When, how and what exactly do you want your child to find out about sex? Sex and relationship counsellor and TEDx speaker Dr. Oberdan Marianetti helps us share tips on how to broach sexual education with our kids.
Children will understand that baby Animals are created when Animals mate. Thus will be their first introduction to Sex in many cases. As adults we must provide our children the space to openly and unashamedly address sex-related topics and reassure them that sex is natural, and it is ok to talk about it. Sex education can be seen as teaching about a range of topics, including the below.
1. intimate relationships
2.human sexual anatomy
3. sexual reproduction
4. sexually transmitted infections
5. sexual activity
6. sexual orientation
7. gender identity
10. and reproductive rights and responsibilities.
The truth, however, is that most adults do not shy away from talking about sex to their children which can place their child in harms way.
Why aren’t we talking to kids about sex?
There are many deep and varied reasons why we do not address sex with our children.
1.Sometimes we lack the required knowledge. Most adults have never received sexual education.
2.We lack the vocabulary and confidence to comfortably and naturally address this most sensitive of topics, and the practice to hone it.
3.Some may worry that the information itself may be inherently damaging, or that it will encourage sexual activity.
4.Others hold cultural, familial, social or religious beliefs and attitudes that make us feel shame when talking about sex.
These are all valid reasons, but it is time we consider the impact they are having on our children.
Why we should talk to kids about sex
In my view there are three main reasons to start the sex-education talk now:
- Most people will eventually have sex
- Ignorance increases risks
- Education creates healthier behaviours
Let's look at some Australian Statistics
Generally teenagers become sexually active between Grade 10 till 12 and onwards.
- Just over 1 in 15 said that they had sex for the first time at age 14 or younger.
- Around 1 in 10 said they first had sex at age 15.
- 1 in six reported having sex for the first time at age 16 or 17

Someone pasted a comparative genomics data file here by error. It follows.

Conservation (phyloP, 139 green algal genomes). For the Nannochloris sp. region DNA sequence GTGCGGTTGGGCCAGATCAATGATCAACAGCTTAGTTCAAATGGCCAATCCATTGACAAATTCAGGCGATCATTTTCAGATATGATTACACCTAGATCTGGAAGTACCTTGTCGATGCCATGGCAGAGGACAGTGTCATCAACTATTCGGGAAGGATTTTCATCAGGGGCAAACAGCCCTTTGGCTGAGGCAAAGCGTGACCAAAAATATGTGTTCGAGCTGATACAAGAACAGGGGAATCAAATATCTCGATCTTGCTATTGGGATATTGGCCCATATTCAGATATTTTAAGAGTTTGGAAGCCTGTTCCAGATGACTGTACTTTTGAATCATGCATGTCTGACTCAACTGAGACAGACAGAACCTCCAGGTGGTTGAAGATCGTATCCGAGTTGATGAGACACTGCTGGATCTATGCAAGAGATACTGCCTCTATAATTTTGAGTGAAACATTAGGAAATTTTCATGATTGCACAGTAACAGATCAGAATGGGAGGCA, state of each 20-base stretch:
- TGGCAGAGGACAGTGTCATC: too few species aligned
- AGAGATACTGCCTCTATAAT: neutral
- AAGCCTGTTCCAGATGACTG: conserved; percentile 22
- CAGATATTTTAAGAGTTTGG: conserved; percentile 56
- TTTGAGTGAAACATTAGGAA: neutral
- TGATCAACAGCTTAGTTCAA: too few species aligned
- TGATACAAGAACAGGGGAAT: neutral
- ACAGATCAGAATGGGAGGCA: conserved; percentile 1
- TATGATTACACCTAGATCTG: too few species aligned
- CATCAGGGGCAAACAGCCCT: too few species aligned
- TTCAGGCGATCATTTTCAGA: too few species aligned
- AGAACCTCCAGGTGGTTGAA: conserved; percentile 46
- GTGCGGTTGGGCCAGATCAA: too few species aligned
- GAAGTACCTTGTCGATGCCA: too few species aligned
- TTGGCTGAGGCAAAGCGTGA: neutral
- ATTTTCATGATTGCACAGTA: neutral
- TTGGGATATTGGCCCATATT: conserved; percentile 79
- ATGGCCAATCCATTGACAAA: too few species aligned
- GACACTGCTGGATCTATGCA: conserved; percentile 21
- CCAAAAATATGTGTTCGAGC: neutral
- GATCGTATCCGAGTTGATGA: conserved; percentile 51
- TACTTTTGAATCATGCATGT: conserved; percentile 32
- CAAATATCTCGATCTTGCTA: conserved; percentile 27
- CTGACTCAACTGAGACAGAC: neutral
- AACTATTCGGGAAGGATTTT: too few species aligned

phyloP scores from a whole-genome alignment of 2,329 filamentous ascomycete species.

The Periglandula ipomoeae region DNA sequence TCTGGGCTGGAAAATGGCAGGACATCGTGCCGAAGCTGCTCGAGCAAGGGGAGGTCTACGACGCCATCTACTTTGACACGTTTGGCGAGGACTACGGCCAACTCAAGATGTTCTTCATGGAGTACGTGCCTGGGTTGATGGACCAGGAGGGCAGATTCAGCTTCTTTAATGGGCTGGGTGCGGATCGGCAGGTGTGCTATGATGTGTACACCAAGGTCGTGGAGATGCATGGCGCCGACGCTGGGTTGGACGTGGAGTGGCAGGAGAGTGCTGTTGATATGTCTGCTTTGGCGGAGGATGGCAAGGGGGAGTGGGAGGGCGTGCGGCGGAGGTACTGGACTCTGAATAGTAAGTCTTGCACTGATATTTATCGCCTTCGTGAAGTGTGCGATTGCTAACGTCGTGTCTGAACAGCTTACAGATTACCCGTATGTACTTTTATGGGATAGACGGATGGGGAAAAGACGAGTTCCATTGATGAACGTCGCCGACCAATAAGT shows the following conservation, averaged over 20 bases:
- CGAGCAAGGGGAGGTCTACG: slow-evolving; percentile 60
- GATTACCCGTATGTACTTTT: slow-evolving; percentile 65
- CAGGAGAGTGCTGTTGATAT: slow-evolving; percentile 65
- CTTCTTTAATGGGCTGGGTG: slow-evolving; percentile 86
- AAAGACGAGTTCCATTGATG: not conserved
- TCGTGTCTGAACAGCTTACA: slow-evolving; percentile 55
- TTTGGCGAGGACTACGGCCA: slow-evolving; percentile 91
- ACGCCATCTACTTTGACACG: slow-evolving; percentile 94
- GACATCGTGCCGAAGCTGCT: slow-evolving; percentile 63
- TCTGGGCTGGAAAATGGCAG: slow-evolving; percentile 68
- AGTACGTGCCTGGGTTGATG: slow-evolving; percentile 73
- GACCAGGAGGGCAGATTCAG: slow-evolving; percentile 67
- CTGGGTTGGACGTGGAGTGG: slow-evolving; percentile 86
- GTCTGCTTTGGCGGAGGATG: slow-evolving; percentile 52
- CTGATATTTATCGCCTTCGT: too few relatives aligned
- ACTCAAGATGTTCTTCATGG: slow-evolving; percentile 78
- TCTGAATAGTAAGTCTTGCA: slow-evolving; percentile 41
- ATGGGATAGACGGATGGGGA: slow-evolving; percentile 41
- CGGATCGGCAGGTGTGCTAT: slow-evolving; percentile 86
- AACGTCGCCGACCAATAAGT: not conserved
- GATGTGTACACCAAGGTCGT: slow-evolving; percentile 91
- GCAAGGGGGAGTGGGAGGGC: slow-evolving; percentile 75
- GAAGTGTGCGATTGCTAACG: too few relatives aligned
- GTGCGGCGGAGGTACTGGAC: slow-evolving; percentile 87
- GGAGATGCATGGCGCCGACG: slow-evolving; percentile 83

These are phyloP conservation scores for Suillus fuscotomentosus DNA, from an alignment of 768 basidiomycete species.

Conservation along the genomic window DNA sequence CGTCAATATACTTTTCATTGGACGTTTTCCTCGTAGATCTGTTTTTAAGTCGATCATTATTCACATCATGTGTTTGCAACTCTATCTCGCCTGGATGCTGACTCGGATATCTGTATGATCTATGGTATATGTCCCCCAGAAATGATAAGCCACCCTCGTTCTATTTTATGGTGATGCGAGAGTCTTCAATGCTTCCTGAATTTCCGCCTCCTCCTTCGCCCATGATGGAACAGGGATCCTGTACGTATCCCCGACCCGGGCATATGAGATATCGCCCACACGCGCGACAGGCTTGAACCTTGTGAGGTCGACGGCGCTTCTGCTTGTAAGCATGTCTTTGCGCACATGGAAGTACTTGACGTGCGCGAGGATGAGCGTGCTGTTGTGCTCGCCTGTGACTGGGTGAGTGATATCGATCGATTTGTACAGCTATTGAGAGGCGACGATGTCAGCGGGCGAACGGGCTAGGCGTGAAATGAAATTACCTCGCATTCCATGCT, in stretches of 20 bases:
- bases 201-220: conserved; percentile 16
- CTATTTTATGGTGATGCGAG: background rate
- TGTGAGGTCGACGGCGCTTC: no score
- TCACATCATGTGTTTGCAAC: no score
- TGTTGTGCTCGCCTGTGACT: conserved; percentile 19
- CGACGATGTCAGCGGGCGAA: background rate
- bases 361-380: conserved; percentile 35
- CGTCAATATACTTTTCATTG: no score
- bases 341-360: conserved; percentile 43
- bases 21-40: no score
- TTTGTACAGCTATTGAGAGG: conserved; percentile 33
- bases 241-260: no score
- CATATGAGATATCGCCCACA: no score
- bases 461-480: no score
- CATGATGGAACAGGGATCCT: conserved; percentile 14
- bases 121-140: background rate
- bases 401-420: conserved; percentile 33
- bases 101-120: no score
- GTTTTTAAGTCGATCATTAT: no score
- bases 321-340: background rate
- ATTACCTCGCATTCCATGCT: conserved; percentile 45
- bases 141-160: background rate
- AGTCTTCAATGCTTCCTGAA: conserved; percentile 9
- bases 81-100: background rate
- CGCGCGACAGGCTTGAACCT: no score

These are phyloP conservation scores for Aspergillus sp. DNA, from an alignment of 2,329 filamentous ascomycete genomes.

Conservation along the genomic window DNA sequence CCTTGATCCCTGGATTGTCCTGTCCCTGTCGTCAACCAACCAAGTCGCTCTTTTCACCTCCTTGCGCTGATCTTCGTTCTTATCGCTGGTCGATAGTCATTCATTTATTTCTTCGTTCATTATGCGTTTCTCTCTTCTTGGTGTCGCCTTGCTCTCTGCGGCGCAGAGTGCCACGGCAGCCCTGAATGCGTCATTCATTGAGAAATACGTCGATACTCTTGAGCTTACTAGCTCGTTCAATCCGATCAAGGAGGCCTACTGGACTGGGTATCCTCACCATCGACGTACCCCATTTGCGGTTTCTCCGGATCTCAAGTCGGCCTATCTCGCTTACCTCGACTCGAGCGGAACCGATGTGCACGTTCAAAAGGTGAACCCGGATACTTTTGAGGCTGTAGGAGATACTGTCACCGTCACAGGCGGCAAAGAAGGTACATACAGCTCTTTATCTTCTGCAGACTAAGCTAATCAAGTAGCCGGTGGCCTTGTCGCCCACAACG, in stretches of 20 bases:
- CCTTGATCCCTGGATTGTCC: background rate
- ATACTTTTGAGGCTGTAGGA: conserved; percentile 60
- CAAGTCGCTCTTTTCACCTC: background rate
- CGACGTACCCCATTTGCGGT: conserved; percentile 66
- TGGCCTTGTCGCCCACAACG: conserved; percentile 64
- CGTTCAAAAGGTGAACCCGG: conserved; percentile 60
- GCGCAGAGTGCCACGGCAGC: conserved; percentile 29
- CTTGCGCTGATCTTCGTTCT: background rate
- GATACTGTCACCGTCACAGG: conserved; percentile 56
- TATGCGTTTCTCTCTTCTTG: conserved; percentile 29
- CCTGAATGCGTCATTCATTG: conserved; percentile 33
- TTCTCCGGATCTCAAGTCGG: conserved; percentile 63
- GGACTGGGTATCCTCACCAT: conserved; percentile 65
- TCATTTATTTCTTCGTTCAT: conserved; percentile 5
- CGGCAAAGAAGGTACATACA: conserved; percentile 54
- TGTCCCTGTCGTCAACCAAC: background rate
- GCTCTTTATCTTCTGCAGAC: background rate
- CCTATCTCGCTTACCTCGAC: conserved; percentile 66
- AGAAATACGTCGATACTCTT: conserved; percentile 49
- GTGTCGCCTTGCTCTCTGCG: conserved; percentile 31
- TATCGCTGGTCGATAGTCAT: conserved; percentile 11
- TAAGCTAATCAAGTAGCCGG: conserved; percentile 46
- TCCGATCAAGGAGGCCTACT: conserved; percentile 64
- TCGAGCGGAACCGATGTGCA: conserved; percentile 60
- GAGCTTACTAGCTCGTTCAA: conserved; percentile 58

Adapted from the WA Child Health Survey: Youth Self-report (15–16 years).
According to the 2018 National Survey of School Student and Sexual Health
1. touching one's own genitals was the most common sexual behaviour (89%),
2. followed by deep kissing (74%)
3. being touched on the genitals (66%) or touching a partner's genitals (65%)
4. and around half reported having engaged in oral sex at least once.
Notes: n = 1,469 boys and 1,434 girls.
Credit: Longitudinal Study of Australian Children 2019 (
Sex education is compulsory for students from Prep (Foundation) to Year 10 in Australia.
All school-based programs are age-appropriate, and cover not just anatomy, puberty and reproduction but also body safety (protective behaviours), respect, friendships and the risks of technology. All courses are devised in line with the Curriculum, and are run with sensitivity, patience and humour.
Multiple studies published in the last decade point to the beneficial outcomes of sex education:
- Delayed sexual initiation
- Reduced number of partners
- Increased contraception use
- Reduced unprotected sex
- Reduced STIs
- Reduced teenage pregnancies
How to talk about sex with your children
Talking to children about sex need not to be as daunting as we imagine. Here are a few tips on how to go about it.
- Work through your own barriers to lose the discomfort
- Discuss and explore strategies with your partner
- Learn the required knowledge from reputable sources
- At home focus on your values first, and add the relevant knowledge